New Legislation Introduced on Customs, IPR, Rail Freight Issues
The following trade-related legislation has recently been introduced in the House and/or Senate.
Customs. H.R. 1322 would establish educational seminars at U.S. ports of entry to improve the ability of U.S. Customs and Border Protection personnel to classify and appraise imported articles in accordance with U.S. customs laws. Lipinski said the bill aims to crack down on import duty avoidance schemes by requiring CBP to seek out companies and trade groups that have information that can identify misclassified and undervalued shipments and ensure that information is shared directly with CBP agents “working on the front lines” (introduced March 21 by Rep. Lipinski, D-Ill., and referred to the House Committee on Ways and Means).
S. 662 would reauthorize the trade facilitation and trade enforcement functions and activities of CBP (introduced March 22 by Sen. Baucus, D-Mont., and referred to the Senate Committee on Finance).
H.R. 1388 would extend the temporary suspension of duty on bitolylene diisocyanate (introduced March 21 by Rep. Shea-Porter and referred to the House Committee on Ways and Means).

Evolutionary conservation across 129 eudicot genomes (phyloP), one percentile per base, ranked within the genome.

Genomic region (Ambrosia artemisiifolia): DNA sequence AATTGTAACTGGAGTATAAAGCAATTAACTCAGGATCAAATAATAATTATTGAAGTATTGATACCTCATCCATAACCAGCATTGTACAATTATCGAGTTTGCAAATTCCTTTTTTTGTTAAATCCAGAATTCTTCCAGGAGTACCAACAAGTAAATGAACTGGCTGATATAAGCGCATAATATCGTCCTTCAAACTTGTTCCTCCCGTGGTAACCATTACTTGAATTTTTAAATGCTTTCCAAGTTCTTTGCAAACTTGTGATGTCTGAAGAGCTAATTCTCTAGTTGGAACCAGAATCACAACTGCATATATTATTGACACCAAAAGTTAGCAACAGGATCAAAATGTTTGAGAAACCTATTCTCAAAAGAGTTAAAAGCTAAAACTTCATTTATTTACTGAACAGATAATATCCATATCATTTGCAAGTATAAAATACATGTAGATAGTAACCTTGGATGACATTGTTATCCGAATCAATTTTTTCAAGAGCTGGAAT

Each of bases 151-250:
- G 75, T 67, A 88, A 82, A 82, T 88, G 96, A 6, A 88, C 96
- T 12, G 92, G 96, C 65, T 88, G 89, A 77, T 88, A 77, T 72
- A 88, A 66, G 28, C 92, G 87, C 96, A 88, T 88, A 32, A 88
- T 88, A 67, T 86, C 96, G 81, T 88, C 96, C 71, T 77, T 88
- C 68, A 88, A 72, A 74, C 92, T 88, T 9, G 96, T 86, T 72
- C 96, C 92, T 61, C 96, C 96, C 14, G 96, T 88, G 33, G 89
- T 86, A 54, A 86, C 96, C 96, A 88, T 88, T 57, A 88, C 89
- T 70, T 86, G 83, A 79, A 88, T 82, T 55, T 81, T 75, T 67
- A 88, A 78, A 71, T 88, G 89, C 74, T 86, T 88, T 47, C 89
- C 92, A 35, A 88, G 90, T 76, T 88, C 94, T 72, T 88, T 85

IPR. S. 660 would establish the position of chief innovation and intellectual property negotiator in the Office of the U.S. Trade Representative (introduced March 22 by Sen. Hatch, R-Utah, and referred to the Senate Committee on Finance). This official would be responsible for representing the interests of U.S. workers, manufacturers, service providers, innovators and content creators, conducting trade negotiations and enforcing trade agreements relating to U.S. intellectual property, taking appropriate actions to address acts, policies and practices of foreign governments that have a significant adverse impact on the value of U.S. innovation, and providing input into a new report to the Senate Finance and House Ways and Means committees on actions undertaken by USTR to advance U.S. innovation and IPR interests and enforcement actions taken to protect those interests.
S. 647 would modify the prohibition on recognition by U.S. courts of certain rights relating to certain marks, trade names or commercial names (introduced March 21 by Sen. Nelson, D-Fla., and referred to the Senate Committee on the Judiciary).
Rail Freight. S. 638 would eliminate the railroad antitrust exemptions that allow freight railroad companies to take advantage of their market dominance, resulting in higher shipping rates for businesses and agricultural producers in rural communities that often have access to only one rail company to ship their goods (introduced March 21 by Sen. Klobuchar, D-Minn., and referred to the Senate Committee on the Judiciary).
Catfish. S. 632 (introduced March 21 by Sen. McCain, R-Ariz., and referred to the Senate Committee on Agriculture, Nutrition and Forestry) and H.R. 1313 (introduced March 21 by Rep. Hartzler, R-Mo., and referred to the House Committee on Agriculture) would repeal a duplicative program relating to inspection and grading of catfish.